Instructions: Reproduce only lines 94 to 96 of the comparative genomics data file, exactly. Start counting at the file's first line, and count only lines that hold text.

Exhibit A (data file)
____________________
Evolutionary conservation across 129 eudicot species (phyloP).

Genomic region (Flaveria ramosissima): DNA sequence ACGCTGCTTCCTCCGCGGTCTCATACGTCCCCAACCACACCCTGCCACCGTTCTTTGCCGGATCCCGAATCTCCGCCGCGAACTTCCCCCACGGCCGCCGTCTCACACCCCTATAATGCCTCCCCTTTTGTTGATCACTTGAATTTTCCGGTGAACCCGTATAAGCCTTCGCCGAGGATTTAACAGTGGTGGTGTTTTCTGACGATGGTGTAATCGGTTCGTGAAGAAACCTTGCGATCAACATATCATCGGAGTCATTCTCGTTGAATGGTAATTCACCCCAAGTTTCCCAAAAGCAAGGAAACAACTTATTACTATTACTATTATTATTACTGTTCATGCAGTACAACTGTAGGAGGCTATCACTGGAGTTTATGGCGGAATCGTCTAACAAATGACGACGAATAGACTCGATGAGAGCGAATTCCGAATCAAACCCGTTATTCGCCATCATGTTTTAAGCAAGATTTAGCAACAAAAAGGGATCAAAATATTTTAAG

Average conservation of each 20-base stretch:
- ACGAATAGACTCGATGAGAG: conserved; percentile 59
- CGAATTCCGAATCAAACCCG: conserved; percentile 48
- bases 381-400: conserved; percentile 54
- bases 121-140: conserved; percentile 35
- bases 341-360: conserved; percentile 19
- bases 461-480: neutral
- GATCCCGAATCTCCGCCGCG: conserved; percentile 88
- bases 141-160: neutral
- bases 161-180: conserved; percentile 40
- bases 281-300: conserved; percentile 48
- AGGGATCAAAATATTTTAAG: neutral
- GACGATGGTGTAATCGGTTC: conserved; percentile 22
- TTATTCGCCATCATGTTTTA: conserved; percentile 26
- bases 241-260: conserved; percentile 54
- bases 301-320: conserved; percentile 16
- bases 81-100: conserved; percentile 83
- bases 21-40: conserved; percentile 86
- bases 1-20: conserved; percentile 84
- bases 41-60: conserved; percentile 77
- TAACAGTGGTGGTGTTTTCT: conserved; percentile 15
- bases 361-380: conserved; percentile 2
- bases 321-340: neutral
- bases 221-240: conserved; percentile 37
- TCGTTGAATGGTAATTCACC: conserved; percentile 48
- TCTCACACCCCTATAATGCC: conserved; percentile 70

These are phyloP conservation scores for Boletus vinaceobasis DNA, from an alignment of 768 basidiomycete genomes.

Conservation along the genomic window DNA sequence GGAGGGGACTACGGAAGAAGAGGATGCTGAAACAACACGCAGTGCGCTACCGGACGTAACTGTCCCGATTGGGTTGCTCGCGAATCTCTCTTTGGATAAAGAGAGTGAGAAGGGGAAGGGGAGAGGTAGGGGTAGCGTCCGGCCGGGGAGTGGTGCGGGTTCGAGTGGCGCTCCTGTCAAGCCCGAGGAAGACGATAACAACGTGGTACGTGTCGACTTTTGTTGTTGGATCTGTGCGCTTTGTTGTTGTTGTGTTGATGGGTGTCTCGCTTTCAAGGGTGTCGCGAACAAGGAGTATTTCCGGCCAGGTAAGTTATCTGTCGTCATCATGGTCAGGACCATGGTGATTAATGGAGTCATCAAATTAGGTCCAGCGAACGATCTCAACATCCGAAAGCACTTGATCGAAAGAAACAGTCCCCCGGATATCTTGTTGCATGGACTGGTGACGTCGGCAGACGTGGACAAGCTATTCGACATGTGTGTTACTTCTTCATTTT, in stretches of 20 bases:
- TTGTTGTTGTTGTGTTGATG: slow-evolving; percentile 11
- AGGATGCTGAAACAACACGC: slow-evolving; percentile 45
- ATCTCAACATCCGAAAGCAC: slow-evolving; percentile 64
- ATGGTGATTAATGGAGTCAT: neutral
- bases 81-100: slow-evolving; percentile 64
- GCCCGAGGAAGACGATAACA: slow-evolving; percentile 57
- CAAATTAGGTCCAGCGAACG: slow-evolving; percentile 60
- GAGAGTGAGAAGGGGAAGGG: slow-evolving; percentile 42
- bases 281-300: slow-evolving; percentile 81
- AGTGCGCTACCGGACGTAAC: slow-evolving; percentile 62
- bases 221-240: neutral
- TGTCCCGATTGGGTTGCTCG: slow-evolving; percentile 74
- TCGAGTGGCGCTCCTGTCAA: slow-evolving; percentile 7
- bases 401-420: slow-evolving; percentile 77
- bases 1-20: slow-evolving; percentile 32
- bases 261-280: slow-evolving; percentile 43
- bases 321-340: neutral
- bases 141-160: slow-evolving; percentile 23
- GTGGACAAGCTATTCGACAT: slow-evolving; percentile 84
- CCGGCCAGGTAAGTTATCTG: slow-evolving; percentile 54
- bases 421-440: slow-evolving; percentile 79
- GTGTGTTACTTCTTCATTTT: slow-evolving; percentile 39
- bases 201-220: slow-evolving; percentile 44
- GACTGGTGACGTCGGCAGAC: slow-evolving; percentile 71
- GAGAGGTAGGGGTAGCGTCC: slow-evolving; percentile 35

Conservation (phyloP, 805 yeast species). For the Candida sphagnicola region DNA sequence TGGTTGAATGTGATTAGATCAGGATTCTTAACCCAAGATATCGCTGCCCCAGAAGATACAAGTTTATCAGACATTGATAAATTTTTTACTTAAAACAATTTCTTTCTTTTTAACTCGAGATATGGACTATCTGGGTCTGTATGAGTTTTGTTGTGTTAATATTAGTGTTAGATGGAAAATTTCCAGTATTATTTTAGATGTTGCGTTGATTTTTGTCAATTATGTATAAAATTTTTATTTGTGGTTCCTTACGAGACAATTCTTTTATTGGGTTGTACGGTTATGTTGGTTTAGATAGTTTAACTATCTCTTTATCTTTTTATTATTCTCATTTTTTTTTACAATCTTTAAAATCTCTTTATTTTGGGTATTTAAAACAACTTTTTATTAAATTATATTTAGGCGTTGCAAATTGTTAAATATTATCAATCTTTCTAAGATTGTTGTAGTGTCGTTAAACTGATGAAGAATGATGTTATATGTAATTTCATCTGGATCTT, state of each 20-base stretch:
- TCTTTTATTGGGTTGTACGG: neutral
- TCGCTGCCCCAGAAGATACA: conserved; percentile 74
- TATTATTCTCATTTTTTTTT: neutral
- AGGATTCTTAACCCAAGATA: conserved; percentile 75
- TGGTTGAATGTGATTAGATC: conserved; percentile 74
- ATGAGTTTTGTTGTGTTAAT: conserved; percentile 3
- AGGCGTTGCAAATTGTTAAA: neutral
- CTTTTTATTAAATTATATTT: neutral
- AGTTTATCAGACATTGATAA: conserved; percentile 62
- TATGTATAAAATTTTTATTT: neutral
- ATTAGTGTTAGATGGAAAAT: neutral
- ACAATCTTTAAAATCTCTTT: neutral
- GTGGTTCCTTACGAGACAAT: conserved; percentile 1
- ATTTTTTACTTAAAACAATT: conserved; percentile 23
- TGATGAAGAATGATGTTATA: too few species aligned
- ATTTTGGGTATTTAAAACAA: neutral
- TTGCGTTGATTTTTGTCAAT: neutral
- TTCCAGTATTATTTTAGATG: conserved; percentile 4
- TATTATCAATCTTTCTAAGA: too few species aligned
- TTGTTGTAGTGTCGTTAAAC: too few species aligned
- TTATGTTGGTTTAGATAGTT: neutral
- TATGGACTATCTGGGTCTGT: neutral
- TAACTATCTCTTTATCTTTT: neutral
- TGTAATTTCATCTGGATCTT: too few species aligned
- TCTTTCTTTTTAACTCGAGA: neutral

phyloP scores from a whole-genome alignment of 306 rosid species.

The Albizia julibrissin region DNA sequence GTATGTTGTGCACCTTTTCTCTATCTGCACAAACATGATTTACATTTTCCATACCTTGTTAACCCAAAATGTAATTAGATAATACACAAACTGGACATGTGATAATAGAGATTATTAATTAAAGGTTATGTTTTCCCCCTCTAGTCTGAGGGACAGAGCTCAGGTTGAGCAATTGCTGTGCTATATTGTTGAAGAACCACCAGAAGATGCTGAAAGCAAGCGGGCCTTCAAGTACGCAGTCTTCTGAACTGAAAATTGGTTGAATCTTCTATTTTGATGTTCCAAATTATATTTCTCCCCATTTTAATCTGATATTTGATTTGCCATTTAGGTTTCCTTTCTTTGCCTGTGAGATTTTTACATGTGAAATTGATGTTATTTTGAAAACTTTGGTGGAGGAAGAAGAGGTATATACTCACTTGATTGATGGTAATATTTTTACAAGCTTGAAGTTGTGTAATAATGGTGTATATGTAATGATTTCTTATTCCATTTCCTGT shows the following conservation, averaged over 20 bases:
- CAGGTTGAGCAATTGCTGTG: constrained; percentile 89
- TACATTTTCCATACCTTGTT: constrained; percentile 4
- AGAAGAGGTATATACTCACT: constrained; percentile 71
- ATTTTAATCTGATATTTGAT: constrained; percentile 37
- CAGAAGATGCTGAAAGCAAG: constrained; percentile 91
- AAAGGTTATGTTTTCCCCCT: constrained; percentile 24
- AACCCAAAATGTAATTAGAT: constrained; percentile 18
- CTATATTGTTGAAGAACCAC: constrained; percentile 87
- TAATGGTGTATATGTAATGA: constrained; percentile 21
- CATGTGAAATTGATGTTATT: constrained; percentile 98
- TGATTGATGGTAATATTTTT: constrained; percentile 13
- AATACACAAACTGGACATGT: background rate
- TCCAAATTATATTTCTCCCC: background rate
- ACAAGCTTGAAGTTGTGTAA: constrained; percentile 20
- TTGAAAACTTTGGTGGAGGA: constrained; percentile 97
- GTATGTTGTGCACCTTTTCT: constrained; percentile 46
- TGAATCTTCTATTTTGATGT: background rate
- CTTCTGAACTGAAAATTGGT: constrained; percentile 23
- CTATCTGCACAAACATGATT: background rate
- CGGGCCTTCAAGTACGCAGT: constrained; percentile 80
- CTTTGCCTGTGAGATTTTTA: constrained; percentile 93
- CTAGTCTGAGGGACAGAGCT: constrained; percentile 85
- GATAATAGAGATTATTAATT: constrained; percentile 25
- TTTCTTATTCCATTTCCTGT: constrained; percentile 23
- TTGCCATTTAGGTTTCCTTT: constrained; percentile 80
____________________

- TGATTGATGGTAATATTTTT: constrained; percentile 13
- AATACACAAACTGGACATGT: background rate
- TCCAAATTATATTTCTCCCC: background rate